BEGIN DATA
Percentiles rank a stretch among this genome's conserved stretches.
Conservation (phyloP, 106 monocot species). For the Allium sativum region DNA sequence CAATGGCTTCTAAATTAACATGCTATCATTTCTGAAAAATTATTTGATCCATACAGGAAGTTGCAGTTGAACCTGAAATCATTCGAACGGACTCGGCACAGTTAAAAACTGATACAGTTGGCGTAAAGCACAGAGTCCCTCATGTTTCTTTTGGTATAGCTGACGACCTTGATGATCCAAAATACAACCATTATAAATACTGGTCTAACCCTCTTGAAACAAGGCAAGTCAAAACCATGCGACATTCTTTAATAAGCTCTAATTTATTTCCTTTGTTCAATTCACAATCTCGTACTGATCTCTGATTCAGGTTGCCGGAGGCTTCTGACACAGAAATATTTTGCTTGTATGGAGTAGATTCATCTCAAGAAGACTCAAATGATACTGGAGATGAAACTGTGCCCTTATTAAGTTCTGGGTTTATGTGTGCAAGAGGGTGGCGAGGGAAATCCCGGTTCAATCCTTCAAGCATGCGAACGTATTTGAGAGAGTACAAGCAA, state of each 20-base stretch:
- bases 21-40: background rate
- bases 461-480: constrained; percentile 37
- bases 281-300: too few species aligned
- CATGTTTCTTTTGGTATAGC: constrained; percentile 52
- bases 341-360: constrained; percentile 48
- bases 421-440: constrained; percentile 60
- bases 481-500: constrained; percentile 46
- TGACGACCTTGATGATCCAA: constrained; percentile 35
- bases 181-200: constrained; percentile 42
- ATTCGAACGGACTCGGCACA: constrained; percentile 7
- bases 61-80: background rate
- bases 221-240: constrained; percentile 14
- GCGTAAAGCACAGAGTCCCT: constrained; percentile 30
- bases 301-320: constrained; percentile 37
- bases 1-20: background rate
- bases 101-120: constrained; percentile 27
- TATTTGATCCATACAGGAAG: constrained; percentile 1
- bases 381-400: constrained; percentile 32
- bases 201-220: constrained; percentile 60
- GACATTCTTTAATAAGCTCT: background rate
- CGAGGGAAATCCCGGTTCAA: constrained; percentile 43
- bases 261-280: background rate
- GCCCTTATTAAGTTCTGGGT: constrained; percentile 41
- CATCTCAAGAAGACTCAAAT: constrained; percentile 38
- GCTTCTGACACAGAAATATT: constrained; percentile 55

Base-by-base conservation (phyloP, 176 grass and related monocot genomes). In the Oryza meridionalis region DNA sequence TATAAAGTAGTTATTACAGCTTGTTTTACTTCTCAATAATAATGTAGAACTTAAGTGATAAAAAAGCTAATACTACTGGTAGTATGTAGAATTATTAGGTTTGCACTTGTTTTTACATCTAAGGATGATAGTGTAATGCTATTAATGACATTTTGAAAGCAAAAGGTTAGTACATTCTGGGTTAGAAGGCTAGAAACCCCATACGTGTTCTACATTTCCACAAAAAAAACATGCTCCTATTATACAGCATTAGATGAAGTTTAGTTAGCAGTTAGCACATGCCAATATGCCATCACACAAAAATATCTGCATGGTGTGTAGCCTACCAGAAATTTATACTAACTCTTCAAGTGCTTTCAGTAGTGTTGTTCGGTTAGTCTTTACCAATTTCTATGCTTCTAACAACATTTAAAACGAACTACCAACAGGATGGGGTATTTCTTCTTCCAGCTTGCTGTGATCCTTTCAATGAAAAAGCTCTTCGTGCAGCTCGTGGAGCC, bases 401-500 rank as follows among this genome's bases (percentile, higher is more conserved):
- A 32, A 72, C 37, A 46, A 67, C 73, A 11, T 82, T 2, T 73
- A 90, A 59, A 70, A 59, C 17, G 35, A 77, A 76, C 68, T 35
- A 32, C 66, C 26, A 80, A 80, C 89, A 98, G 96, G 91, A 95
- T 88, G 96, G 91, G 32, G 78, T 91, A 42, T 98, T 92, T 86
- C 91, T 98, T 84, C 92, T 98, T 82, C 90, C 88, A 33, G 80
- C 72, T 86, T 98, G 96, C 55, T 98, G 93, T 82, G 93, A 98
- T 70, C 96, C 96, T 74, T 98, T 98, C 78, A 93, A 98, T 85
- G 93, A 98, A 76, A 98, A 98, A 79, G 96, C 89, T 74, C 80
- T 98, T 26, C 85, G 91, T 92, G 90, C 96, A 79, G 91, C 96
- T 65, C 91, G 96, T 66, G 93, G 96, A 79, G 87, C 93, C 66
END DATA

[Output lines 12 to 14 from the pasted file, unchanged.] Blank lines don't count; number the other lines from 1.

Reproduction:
- ATTCGAACGGACTCGGCACA: constrained; percentile 7
- bases 61-80: background rate
- bases 221-240: constrained; percentile 14